Temple Run: Part IV

Though there were quite a few people wandering Ta Prohm, it was the least crowded of the complexes we visited, and it was easy enough to find some people-free vantage points. I lucked out and suddenly found myself being shown great photo spots by a helpful local — that is until I realized he was expecting a tip at the end of whatever path he was leading me on. He might also have been after my camera: at one point he encouraged me to climb a ways up the trunk of a large tree growing out of the stone and said he would take a picture of me from below. Unfortunately for him, I’d woken up pretty early that morning: I wasn’t going to play the idiot tourist for him. A few minutes and a couple of turns later I gave him $5 and we parted ways, much to his dismay. When I ran into Shay a couple of minutes later, she reported a similar experience. It was a minor thrill to know that we’d both successfully encountered and escaped from what is no doubt a classic Angkorian tourist scam.

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Temple Run: Part III

At Bayon, just a short tuk-tuk ride up the road from Angkor Wat, the crowds were smaller but the complex’s layout was more confined: it was a little challenging navigating the worn, stacked stone without unwittingly winding up in someone’s photograph. We lingered for a little while, admiring giant stone faces that were absent from Angkor Wat, then traveled on into the mid-day heat.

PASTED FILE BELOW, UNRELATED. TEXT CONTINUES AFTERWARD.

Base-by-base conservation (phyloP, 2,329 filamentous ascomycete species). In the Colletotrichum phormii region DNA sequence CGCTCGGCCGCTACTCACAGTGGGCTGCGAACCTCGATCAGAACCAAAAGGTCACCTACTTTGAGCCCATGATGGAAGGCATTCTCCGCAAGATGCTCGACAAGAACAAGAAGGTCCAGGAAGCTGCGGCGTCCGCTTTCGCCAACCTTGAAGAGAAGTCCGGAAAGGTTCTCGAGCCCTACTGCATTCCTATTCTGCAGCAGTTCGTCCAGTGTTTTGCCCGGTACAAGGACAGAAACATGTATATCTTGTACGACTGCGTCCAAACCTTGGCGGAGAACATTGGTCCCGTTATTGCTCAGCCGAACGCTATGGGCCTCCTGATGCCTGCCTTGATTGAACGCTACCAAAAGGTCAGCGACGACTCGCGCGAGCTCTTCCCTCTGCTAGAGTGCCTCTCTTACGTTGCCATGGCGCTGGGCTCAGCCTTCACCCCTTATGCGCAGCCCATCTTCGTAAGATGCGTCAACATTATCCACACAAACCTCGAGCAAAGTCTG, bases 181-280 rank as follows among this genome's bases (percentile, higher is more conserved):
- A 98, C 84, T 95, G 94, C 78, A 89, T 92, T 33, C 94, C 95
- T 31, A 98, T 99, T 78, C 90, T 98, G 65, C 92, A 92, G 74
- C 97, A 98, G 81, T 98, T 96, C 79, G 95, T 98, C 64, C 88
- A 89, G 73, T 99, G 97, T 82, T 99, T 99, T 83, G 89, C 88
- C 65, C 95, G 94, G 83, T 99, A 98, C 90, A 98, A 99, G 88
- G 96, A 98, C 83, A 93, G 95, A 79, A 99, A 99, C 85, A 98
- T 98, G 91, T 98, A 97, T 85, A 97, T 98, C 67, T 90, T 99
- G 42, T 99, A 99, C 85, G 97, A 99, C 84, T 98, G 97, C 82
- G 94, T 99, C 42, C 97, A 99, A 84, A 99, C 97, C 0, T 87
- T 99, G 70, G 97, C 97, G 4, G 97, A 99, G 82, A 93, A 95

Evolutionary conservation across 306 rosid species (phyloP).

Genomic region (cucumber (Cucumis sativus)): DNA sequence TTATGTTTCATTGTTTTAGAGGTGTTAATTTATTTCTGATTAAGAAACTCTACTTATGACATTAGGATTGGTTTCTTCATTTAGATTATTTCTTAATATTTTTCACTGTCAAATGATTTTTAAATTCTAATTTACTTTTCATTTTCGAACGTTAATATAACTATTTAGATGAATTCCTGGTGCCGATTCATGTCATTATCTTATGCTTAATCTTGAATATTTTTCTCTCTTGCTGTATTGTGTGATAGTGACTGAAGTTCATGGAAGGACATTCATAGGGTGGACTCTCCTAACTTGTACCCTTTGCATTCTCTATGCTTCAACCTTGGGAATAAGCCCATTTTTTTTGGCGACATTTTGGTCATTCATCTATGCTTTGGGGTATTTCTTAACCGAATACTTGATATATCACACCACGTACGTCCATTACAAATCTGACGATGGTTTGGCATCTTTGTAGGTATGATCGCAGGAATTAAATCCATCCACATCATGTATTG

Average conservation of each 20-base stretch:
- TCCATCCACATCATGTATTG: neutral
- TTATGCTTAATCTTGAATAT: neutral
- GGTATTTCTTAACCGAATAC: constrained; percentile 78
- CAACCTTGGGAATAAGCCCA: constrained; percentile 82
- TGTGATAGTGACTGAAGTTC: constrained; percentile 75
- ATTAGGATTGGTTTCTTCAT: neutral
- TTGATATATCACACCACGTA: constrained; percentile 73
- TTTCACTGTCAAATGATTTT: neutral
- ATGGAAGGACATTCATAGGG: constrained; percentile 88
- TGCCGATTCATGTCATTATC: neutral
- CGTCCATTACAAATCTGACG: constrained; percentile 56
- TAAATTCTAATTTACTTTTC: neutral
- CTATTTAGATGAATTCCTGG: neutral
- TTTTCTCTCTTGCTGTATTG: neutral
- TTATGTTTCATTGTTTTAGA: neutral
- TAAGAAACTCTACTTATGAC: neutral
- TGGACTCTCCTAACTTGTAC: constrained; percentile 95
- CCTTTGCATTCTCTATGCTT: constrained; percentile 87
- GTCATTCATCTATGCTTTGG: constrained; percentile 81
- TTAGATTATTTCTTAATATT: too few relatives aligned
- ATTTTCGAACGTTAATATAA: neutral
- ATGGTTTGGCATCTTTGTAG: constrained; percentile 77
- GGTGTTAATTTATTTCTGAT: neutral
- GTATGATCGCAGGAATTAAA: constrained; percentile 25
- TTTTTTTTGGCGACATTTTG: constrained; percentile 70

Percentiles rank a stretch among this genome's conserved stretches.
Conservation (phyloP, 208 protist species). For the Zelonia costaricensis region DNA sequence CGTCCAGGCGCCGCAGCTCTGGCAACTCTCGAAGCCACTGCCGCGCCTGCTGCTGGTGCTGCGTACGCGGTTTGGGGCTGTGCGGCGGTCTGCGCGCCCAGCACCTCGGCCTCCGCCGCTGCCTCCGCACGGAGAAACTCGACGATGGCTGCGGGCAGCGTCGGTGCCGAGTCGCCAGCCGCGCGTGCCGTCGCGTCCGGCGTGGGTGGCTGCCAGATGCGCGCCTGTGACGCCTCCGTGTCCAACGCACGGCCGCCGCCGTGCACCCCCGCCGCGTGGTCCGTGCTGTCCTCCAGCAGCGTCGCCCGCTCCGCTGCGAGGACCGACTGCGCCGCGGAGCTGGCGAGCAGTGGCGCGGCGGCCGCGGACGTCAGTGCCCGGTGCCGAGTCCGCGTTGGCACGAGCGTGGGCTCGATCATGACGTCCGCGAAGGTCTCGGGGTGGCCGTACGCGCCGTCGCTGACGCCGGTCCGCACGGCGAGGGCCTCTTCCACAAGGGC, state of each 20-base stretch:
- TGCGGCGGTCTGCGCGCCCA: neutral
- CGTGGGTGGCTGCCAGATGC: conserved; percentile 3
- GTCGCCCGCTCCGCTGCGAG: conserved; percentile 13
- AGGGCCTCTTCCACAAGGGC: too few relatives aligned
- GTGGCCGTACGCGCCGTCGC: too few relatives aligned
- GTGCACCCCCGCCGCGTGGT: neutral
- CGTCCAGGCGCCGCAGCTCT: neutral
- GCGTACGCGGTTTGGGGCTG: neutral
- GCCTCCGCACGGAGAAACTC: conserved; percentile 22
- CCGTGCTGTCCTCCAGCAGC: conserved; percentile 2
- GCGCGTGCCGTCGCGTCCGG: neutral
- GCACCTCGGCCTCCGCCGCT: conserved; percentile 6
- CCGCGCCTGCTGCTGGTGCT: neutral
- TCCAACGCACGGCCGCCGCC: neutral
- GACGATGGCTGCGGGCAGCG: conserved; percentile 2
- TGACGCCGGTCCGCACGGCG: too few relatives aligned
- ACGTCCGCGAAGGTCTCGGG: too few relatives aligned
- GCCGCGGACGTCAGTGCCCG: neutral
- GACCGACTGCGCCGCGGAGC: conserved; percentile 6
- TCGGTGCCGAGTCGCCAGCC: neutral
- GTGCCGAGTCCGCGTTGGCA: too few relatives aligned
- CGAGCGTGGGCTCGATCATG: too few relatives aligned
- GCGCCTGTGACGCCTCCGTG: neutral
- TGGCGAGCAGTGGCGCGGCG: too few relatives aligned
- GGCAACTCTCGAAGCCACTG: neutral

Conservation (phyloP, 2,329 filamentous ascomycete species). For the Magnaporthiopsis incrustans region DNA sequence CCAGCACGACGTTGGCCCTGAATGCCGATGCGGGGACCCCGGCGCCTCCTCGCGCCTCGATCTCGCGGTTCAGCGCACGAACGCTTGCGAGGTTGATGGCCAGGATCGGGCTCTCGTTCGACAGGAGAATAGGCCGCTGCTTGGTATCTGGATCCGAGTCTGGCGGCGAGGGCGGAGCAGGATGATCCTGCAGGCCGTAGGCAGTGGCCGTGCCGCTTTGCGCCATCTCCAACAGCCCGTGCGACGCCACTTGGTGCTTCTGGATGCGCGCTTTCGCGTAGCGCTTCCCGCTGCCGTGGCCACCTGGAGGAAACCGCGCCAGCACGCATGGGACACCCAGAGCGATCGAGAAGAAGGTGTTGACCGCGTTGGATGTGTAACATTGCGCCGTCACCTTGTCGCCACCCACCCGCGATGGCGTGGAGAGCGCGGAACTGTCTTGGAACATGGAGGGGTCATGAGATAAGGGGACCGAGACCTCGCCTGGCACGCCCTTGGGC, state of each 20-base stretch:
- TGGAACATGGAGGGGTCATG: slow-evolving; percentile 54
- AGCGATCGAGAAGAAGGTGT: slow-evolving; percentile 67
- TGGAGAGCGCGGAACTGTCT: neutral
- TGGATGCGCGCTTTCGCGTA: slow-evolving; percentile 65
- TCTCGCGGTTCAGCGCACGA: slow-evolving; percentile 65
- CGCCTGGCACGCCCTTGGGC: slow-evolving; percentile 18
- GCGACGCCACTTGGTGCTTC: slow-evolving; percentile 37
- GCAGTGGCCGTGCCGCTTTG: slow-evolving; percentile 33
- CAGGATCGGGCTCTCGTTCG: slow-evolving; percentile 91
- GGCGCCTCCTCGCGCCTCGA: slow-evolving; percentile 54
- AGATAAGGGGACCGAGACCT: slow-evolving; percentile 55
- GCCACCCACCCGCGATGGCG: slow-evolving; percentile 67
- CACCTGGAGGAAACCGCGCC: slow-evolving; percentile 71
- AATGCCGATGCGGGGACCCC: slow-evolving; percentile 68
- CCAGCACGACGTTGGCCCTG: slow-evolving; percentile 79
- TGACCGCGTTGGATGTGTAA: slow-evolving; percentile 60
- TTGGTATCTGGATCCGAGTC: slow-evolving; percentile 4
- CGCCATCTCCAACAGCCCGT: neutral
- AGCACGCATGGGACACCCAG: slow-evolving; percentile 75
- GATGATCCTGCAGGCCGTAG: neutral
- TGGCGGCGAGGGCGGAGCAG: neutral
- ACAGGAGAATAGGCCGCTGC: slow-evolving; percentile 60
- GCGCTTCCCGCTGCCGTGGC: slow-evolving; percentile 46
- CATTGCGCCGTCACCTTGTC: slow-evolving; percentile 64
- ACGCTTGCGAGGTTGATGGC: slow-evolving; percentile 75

Temple Run: Part I

Siem Reap is home to the ruins of the seat of the Khmer empire, which once ruled much of Southeast Asia. Angkor Wat is the largest and most popular of the crumbling temple complexes, some of which have undergone intensive restoration. Other smaller complexes have been allowed to exist in their natural states: collapsed and covered in jungle growth.